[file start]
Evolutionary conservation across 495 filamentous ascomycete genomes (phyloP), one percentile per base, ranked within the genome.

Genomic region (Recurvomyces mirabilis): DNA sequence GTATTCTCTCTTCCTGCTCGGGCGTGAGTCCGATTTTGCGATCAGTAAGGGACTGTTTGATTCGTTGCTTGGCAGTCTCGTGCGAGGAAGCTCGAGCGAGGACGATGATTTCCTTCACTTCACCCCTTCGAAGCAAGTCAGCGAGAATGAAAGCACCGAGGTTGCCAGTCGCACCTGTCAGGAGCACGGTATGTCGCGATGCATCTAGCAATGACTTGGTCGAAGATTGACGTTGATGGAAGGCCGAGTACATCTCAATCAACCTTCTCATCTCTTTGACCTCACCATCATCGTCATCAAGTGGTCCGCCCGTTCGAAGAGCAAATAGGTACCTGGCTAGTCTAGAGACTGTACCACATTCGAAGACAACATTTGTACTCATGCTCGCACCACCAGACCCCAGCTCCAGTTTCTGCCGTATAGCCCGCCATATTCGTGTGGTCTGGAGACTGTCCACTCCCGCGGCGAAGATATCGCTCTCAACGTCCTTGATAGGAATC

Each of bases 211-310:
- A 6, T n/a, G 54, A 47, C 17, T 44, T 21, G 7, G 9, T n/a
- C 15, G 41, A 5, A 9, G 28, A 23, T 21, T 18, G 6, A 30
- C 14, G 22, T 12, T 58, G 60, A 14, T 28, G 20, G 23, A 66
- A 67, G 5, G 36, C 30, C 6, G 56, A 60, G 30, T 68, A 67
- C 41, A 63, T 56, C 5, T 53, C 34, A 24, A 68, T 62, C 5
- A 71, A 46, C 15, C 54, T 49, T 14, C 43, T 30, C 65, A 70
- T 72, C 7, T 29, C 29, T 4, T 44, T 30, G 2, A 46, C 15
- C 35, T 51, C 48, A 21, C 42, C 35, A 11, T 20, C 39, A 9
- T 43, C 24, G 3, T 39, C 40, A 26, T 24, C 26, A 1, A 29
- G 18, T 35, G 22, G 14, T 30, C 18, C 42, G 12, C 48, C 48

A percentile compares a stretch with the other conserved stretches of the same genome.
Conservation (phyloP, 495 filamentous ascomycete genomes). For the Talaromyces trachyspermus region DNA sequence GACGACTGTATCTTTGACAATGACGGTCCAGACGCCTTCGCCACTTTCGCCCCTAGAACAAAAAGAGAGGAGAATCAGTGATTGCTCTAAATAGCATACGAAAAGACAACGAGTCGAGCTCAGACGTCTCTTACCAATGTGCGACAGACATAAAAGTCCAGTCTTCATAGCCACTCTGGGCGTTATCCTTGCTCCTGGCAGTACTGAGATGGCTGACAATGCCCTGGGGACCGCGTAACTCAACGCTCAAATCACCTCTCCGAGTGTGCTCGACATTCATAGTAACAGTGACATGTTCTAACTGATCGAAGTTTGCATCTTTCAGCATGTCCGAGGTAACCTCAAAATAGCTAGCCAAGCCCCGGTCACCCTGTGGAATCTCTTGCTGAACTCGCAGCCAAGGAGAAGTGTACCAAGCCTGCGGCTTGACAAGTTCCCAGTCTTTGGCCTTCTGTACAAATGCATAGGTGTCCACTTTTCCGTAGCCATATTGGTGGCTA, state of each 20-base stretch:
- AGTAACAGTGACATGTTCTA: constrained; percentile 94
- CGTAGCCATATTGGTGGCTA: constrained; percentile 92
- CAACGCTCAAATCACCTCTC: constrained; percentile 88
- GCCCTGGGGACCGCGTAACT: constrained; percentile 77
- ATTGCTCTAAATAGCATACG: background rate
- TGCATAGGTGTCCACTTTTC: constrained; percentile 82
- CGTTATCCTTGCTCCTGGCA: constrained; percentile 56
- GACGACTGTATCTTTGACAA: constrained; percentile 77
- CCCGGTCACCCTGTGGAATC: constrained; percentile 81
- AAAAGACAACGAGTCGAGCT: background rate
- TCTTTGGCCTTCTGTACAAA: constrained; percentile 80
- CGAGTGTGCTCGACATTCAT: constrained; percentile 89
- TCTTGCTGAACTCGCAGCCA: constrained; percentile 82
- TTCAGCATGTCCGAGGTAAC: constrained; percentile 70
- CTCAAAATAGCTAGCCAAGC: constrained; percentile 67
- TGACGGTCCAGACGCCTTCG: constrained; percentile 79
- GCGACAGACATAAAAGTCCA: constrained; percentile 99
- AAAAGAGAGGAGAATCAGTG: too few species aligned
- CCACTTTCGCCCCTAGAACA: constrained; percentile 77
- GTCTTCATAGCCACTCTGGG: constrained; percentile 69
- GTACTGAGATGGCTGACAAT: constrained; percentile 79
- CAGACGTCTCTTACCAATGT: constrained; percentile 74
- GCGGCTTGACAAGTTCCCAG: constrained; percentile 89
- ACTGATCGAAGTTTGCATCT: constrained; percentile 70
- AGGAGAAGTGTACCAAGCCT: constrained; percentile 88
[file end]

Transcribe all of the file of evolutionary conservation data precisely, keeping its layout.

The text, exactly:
Evolutionary conservation across 495 filamentous ascomycete genomes (phyloP), one percentile per base, ranked within the genome.

Genomic region (Recurvomyces mirabilis): DNA sequence GTATTCTCTCTTCCTGCTCGGGCGTGAGTCCGATTTTGCGATCAGTAAGGGACTGTTTGATTCGTTGCTTGGCAGTCTCGTGCGAGGAAGCTCGAGCGAGGACGATGATTTCCTTCACTTCACCCCTTCGAAGCAAGTCAGCGAGAATGAAAGCACCGAGGTTGCCAGTCGCACCTGTCAGGAGCACGGTATGTCGCGATGCATCTAGCAATGACTTGGTCGAAGATTGACGTTGATGGAAGGCCGAGTACATCTCAATCAACCTTCTCATCTCTTTGACCTCACCATCATCGTCATCAAGTGGTCCGCCCGTTCGAAGAGCAAATAGGTACCTGGCTAGTCTAGAGACTGTACCACATTCGAAGACAACATTTGTACTCATGCTCGCACCACCAGACCCCAGCTCCAGTTTCTGCCGTATAGCCCGCCATATTCGTGTGGTCTGGAGACTGTCCACTCCCGCGGCGAAGATATCGCTCTCAACGTCCTTGATAGGAATC

Each of bases 211-310:
- A 6, T n/a, G 54, A 47, C 17, T 44, T 21, G 7, G 9, T n/a
- C 15, G 41, A 5, A 9, G 28, A 23, T 21, T 18, G 6, A 30
- C 14, G 22, T 12, T 58, G 60, A 14, T 28, G 20, G 23, A 66
- A 67, G 5, G 36, C 30, C 6, G 56, A 60, G 30, T 68, A 67
- C 41, A 63, T 56, C 5, T 53, C 34, A 24, A 68, T 62, C 5
- A 71, A 46, C 15, C 54, T 49, T 14, C 43, T 30, C 65, A 70
- T 72, C 7, T 29, C 29, T 4, T 44, T 30, G 2, A 46, C 15
- C 35, T 51, C 48, A 21, C 42, C 35, A 11, T 20, C 39, A 9
- T 43, C 24, G 3, T 39, C 40, A 26, T 24, C 26, A 1, A 29
- G 18, T 35, G 22, G 14, T 30, C 18, C 42, G 12, C 48, C 48

A percentile compares a stretch with the other conserved stretches of the same genome.
Conservation (phyloP, 495 filamentous ascomycete genomes). For the Talaromyces trachyspermus region DNA sequence GACGACTGTATCTTTGACAATGACGGTCCAGACGCCTTCGCCACTTTCGCCCCTAGAACAAAAAGAGAGGAGAATCAGTGATTGCTCTAAATAGCATACGAAAAGACAACGAGTCGAGCTCAGACGTCTCTTACCAATGTGCGACAGACATAAAAGTCCAGTCTTCATAGCCACTCTGGGCGTTATCCTTGCTCCTGGCAGTACTGAGATGGCTGACAATGCCCTGGGGACCGCGTAACTCAACGCTCAAATCACCTCTCCGAGTGTGCTCGACATTCATAGTAACAGTGACATGTTCTAACTGATCGAAGTTTGCATCTTTCAGCATGTCCGAGGTAACCTCAAAATAGCTAGCCAAGCCCCGGTCACCCTGTGGAATCTCTTGCTGAACTCGCAGCCAAGGAGAAGTGTACCAAGCCTGCGGCTTGACAAGTTCCCAGTCTTTGGCCTTCTGTACAAATGCATAGGTGTCCACTTTTCCGTAGCCATATTGGTGGCTA, state of each 20-base stretch:
- AGTAACAGTGACATGTTCTA: constrained; percentile 94
- CGTAGCCATATTGGTGGCTA: constrained; percentile 92
- CAACGCTCAAATCACCTCTC: constrained; percentile 88
- GCCCTGGGGACCGCGTAACT: constrained; percentile 77
- ATTGCTCTAAATAGCATACG: background rate
- TGCATAGGTGTCCACTTTTC: constrained; percentile 82
- CGTTATCCTTGCTCCTGGCA: constrained; percentile 56
- GACGACTGTATCTTTGACAA: constrained; percentile 77
- CCCGGTCACCCTGTGGAATC: constrained; percentile 81
- AAAAGACAACGAGTCGAGCT: background rate
- TCTTTGGCCTTCTGTACAAA: constrained; percentile 80
- CGAGTGTGCTCGACATTCAT: constrained; percentile 89
- TCTTGCTGAACTCGCAGCCA: constrained; percentile 82
- TTCAGCATGTCCGAGGTAAC: constrained; percentile 70
- CTCAAAATAGCTAGCCAAGC: constrained; percentile 67
- TGACGGTCCAGACGCCTTCG: constrained; percentile 79
- GCGACAGACATAAAAGTCCA: constrained; percentile 99
- AAAAGAGAGGAGAATCAGTG: too few species aligned
- CCACTTTCGCCCCTAGAACA: constrained; percentile 77
- GTCTTCATAGCCACTCTGGG: constrained; percentile 69
- GTACTGAGATGGCTGACAAT: constrained; percentile 79
- CAGACGTCTCTTACCAATGT: constrained; percentile 74
- GCGGCTTGACAAGTTCCCAG: constrained; percentile 89
- ACTGATCGAAGTTTGCATCT: constrained; percentile 70
- AGGAGAAGTGTACCAAGCCT: constrained; percentile 88